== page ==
Appalachian Regional Healthcare System asks that anyone sick with the flu or flu-like symptoms voluntarily refrain from visiting hospitalized family and friends, as well as those persons at the hospital for an outpatient procedure. It is also important that during this time of increased flu and flu like illness in our area, visitors 12 and under should refrain from visiting hospitalized family and friends.
According to the Centers for Disease Control, flu activity is on the rise in the U.S. with all 50 states reporting sporadic to widespread illness. North Carolina is reporting widespread illness.
Appalachian Regional Healthcare System's hospital emergency rooms, along with the physician offices and AppUrgent Care, have seen an increase in the number of people presenting with influenza-like illness. While everyone who presents is not tested for the flu, the System's facilities have reported more than 320 have been tested for flu since November 2013.
"Patients are very vulnerable while in the hospital, so we are appealing to those community members who may be ill with the flu, or exposed to the flu, to refrain from visiting hospitalized family and friends in order to help us protect the patients in our facilities," stated Dr. Herman Godwin, Chief Medical Officer for Appalachian Regional Healthcare System. "Our top priority is to take every appropriate precaution to keep our patients safe."
Flu viruses spread mainly from person to person through coughing or sneezing. Sometimes an individual may catch flu by touching an object infected with the virus and then touching the eyes, mouth, or nose. There are several things you can do to prevent catching or spreading the flu: Protect yourself, your family and your community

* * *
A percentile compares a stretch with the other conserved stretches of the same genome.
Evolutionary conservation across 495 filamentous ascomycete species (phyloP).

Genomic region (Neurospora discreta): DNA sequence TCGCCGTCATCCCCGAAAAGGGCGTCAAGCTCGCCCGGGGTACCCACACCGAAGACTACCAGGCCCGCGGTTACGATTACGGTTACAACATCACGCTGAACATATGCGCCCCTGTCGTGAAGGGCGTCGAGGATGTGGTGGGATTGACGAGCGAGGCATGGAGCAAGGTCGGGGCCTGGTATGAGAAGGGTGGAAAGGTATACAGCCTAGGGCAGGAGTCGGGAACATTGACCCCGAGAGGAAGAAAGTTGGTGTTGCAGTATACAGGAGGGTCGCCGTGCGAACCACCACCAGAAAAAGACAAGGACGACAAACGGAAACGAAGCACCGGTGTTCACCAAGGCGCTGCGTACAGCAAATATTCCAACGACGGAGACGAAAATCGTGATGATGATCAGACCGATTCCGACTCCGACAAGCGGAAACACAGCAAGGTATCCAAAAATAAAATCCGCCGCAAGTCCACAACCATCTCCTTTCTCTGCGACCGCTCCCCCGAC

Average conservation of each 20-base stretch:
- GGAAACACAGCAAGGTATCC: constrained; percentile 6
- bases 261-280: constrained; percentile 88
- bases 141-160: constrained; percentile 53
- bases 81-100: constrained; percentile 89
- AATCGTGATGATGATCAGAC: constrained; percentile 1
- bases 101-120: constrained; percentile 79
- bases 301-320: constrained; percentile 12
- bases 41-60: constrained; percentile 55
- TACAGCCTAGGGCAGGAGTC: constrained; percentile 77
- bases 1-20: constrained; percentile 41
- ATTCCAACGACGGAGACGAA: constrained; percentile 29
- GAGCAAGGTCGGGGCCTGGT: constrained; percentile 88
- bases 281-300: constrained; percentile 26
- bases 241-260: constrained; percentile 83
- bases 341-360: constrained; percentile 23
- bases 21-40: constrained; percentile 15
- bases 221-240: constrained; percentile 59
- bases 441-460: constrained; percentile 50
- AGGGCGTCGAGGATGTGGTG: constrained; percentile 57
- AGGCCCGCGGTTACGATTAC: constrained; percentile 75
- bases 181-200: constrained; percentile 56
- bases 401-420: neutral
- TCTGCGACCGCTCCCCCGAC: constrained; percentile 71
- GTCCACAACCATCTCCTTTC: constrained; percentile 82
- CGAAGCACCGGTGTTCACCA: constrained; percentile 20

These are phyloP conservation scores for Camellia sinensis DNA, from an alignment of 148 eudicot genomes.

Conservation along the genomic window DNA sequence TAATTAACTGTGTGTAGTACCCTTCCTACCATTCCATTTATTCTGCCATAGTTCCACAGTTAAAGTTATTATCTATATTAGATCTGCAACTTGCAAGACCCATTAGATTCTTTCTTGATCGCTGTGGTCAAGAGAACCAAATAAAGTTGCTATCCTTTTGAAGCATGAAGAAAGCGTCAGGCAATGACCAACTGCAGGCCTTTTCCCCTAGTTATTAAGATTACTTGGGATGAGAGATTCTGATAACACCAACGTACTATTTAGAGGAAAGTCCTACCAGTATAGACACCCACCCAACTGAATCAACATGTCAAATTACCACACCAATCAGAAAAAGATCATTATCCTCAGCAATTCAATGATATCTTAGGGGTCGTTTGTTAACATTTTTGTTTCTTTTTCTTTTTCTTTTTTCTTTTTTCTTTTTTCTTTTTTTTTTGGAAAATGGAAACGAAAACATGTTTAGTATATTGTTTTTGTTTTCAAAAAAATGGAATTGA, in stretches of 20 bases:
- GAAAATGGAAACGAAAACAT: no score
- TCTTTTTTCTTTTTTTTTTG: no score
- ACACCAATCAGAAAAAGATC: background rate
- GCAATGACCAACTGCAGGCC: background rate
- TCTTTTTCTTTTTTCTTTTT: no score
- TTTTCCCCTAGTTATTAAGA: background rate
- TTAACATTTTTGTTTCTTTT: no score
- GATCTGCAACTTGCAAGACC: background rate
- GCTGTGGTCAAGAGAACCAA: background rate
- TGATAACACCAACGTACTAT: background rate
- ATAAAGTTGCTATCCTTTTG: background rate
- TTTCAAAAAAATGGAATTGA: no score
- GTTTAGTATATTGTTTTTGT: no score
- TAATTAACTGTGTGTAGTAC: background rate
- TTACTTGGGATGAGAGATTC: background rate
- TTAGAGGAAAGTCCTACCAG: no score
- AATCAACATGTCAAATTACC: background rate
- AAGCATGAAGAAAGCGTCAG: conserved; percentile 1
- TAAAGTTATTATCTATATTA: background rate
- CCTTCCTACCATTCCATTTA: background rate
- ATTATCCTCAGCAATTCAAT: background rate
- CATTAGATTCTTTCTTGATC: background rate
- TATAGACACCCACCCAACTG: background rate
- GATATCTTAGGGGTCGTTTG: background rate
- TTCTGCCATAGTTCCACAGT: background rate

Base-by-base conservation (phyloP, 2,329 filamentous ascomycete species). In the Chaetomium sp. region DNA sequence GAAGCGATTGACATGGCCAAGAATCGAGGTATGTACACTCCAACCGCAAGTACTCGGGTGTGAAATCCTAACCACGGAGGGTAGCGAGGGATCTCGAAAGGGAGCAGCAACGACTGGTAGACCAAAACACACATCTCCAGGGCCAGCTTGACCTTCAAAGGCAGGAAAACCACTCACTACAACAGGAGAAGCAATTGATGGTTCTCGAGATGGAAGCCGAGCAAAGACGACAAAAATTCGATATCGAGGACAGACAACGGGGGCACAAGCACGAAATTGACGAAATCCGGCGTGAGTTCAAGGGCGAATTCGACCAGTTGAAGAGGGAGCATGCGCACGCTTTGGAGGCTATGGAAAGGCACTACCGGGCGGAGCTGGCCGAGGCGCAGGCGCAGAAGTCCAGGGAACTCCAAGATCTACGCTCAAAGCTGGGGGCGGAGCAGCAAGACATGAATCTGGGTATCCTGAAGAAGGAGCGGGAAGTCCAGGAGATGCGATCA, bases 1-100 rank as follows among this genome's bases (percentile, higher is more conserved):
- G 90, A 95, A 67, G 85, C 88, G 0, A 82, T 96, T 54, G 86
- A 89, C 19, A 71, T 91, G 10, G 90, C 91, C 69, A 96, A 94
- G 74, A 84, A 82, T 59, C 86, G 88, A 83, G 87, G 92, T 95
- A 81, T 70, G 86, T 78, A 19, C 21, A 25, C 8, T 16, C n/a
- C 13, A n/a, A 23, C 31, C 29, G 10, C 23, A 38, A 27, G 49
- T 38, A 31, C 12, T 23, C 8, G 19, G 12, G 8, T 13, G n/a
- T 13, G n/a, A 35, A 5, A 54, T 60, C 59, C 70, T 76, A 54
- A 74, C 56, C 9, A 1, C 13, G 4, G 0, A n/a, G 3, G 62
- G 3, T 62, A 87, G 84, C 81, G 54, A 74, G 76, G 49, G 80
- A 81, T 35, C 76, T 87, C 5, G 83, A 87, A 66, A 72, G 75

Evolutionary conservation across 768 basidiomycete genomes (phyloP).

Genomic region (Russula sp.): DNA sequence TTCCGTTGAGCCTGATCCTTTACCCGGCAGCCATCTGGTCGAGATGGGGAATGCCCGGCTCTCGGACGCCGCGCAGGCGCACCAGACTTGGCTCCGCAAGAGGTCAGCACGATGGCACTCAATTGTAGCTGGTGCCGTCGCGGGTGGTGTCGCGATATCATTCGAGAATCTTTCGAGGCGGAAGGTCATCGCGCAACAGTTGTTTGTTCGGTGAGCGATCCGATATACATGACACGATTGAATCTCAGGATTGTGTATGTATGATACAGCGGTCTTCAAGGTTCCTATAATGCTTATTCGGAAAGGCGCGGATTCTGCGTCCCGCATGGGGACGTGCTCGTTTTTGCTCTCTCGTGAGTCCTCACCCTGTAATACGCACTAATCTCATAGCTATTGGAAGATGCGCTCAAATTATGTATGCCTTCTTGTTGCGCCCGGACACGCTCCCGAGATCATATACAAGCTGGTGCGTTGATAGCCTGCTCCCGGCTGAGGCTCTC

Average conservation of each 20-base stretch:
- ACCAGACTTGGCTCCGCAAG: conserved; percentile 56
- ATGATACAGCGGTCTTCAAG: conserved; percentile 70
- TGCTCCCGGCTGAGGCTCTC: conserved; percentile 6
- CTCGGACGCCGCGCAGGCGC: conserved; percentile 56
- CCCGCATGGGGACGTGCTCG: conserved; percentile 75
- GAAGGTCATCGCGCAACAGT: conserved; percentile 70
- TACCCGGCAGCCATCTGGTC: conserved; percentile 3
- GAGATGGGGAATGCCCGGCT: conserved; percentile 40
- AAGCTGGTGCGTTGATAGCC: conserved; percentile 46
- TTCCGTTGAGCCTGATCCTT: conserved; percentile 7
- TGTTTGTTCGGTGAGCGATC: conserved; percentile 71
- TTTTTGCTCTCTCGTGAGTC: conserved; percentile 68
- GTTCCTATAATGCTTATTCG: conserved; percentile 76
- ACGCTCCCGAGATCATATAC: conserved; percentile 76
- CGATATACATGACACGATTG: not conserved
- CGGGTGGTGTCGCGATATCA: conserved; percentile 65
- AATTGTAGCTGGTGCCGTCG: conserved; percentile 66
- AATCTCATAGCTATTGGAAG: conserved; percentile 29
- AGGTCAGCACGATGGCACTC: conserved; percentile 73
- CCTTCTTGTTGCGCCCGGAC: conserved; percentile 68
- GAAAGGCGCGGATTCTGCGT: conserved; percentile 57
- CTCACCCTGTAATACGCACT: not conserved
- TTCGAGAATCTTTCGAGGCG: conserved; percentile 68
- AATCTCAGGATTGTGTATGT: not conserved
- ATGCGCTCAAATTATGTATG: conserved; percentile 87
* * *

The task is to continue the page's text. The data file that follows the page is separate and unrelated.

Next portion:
Wash your hands often with soap and water, especially after you cough or sneeze. Alcohol-based hand cleaners are also effective.
Avoid touching your eyes, nose or mouth. Germs spread this way.
Try to avoid close contact with sick people.
Cover your nose and mouth with a tissue when you cough or sneeze. Throw the tissue in the trash after you use it.
If you don't have a tissue, cough or sneeze into your upper sleeve, not into your hands.
If you get sick with flu, stay home from work or school and limit contact with others to keep from making them sick.
Get the recommended seasonal flu vaccine.
Runny or stuffy nose
Most people recover from flu after about a week without lasting effects.
Seek emergency medical care if you or a family member has any of these symptoms:
Difficulty breathing or shortness of breath
Pain or pressure in the chest or abdomen
Severe or persistent vomiting
Flu-like symptoms that improve, but then return with fever and worsening cough
In babies, bluish or gray skin color, lack of responsiveness or extreme irritation
Appalachian Regional Healthcare System is working diligently to prevent the spread of flu and appreciates any assistance the public can provide. For more information about the flu, visit www.flu.gov/.
- Written by Steve Frank